By Mayra Buvinic and Megan O’Donnell
A review of the recent evaluation evidence on financial services and training interventions questions
their gender neutrality and suggests that some design features in these interventions can yield
more positive economic outcomes for women than for men. These include features in savings
and ‘Graduation’ programs that increase women’s economic self-reliance and self-control, and the
practice of repeated micro borrowing that increases financial risk-taking and choice. ‘Smart’ design
also includes high quality business management and jobs skills training, and stipends and other
incentives in these training programs that address women’s additional time burdens and childcare
demands. Peer support may also help to increase financial risk taking and confidence in business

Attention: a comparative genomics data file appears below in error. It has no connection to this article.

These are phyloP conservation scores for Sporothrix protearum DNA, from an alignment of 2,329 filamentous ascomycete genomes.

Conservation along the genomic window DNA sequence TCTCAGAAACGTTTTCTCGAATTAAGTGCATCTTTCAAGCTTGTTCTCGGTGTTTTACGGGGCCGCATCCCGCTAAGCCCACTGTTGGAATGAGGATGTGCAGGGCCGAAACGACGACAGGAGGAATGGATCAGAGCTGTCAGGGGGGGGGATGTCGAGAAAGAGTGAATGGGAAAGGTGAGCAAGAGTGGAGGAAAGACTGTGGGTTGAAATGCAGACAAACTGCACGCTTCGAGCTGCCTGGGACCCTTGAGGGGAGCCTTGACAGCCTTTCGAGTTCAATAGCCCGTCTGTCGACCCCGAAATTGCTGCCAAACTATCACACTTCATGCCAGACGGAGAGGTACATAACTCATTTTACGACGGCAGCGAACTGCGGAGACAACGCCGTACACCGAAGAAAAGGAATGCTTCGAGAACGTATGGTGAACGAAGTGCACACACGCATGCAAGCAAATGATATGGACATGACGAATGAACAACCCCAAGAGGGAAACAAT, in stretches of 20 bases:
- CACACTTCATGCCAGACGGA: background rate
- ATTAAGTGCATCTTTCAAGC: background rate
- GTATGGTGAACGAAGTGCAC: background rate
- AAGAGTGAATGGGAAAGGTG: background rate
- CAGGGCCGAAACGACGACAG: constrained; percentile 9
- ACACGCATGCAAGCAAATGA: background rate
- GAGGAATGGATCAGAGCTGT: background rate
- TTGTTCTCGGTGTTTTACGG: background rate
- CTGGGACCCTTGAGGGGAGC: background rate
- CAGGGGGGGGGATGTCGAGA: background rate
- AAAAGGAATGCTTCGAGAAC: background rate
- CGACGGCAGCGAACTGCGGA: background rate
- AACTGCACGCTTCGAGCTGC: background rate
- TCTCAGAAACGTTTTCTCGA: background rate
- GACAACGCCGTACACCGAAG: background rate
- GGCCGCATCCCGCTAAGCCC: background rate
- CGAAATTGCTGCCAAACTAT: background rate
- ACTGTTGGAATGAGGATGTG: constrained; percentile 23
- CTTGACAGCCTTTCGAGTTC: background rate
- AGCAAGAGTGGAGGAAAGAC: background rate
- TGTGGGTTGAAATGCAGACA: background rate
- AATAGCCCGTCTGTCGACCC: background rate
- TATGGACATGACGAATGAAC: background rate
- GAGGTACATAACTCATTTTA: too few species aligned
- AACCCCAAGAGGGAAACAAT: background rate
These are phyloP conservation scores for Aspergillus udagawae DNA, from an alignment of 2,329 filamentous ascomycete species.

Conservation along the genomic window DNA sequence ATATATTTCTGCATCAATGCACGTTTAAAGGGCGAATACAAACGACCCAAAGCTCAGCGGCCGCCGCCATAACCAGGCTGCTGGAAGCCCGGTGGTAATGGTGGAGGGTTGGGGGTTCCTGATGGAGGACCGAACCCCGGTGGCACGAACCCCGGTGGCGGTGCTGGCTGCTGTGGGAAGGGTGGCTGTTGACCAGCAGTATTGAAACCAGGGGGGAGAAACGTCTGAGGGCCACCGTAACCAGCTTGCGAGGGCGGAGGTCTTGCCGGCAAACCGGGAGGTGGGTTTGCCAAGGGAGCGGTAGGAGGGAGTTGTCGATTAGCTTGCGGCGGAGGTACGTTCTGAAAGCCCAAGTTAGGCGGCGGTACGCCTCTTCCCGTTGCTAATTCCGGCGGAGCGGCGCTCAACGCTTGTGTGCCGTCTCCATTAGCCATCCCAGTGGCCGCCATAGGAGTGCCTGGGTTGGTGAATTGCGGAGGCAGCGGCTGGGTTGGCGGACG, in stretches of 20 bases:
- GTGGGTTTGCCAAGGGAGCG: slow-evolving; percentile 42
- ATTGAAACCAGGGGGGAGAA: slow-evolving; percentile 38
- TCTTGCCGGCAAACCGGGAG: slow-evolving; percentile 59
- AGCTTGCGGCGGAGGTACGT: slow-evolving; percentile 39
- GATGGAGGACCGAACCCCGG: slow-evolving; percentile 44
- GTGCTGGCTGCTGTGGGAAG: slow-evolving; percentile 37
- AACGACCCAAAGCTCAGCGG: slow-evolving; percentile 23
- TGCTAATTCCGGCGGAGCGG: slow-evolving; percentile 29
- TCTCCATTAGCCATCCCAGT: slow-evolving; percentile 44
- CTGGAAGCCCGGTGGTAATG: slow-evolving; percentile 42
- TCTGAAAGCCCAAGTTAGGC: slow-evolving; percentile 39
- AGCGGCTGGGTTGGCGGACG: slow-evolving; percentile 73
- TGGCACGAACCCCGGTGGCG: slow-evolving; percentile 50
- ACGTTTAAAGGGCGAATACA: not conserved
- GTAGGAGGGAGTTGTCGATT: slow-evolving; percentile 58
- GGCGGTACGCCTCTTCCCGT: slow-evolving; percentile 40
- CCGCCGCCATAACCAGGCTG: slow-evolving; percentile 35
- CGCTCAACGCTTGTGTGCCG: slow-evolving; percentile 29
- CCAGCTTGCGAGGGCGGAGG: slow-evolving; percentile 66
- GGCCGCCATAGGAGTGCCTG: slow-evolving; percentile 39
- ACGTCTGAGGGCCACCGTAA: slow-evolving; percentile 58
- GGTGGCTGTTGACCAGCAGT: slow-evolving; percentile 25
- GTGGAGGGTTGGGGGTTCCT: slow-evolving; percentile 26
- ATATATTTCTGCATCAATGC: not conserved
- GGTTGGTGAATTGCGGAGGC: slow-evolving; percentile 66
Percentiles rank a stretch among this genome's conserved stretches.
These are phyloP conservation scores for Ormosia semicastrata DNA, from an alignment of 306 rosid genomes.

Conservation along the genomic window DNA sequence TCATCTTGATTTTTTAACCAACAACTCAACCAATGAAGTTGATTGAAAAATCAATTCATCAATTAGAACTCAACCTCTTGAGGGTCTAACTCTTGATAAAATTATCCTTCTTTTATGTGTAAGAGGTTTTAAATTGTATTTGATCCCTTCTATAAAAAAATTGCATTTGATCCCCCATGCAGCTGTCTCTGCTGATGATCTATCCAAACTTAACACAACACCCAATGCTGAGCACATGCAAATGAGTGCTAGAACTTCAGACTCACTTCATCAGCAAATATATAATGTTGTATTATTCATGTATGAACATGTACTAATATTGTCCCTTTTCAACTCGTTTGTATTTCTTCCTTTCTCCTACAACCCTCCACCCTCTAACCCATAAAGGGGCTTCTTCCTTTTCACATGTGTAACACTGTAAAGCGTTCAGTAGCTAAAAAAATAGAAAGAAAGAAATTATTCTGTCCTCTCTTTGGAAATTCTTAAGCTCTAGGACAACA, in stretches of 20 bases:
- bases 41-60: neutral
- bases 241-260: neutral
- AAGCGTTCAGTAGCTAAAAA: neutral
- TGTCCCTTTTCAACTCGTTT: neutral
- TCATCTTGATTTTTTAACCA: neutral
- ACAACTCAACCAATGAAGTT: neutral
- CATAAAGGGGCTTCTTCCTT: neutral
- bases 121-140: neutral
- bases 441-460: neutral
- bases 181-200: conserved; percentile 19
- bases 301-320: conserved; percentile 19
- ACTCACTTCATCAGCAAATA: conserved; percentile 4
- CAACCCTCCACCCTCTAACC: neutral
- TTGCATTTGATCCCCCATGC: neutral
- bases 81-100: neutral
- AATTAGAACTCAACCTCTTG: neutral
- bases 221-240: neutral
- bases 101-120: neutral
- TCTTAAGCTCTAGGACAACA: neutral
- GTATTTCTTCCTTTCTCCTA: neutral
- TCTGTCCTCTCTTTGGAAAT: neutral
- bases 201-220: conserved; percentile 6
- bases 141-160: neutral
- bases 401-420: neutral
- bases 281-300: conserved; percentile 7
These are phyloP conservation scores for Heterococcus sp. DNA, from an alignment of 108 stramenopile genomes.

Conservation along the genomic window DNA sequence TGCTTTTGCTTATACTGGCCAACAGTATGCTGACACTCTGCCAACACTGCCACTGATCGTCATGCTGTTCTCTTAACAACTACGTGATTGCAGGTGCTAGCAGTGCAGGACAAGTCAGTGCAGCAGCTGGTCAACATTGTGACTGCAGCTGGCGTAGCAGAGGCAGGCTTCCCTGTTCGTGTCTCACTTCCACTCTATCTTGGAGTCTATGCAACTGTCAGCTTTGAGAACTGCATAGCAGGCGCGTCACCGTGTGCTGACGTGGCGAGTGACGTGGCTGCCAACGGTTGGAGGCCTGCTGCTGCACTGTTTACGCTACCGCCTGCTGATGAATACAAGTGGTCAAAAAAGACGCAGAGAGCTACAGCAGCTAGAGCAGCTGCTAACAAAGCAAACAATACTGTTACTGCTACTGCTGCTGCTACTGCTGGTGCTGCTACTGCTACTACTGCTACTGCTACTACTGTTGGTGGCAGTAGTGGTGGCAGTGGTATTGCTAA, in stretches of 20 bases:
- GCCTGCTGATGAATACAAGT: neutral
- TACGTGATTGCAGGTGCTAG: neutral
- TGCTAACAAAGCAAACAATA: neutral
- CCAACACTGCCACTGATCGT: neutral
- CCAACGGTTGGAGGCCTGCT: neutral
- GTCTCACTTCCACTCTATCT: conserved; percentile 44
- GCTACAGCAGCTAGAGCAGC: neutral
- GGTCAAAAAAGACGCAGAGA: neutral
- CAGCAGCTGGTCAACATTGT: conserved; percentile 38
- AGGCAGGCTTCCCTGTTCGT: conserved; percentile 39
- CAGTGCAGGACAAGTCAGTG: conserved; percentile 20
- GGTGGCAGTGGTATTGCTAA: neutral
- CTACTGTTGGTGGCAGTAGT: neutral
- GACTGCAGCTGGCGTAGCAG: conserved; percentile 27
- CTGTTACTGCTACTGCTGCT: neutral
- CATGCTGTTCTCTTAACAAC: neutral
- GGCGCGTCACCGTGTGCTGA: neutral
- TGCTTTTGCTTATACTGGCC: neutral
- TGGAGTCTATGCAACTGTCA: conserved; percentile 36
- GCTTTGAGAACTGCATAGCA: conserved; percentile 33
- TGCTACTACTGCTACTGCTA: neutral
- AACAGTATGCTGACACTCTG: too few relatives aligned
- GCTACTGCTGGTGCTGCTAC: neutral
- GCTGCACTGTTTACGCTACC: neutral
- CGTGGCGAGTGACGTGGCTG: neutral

decisions, and may augment an otherwise negligible impact of financial literacy training. These
features help women overcome gender-related constraints. However, when social norms are too
restrictive, and women are prevented from doing any paid work, no design will be smart enough.
Subjective economic empowerment appears to be an important intermediate outcome for women
that should be promoted and more reliably and accurately measured. More research is also needed
on de-biasing service provision, which can be gender biased; lastly, whenever possible, results should
be sex-disaggregated and reported for individuals as well as households.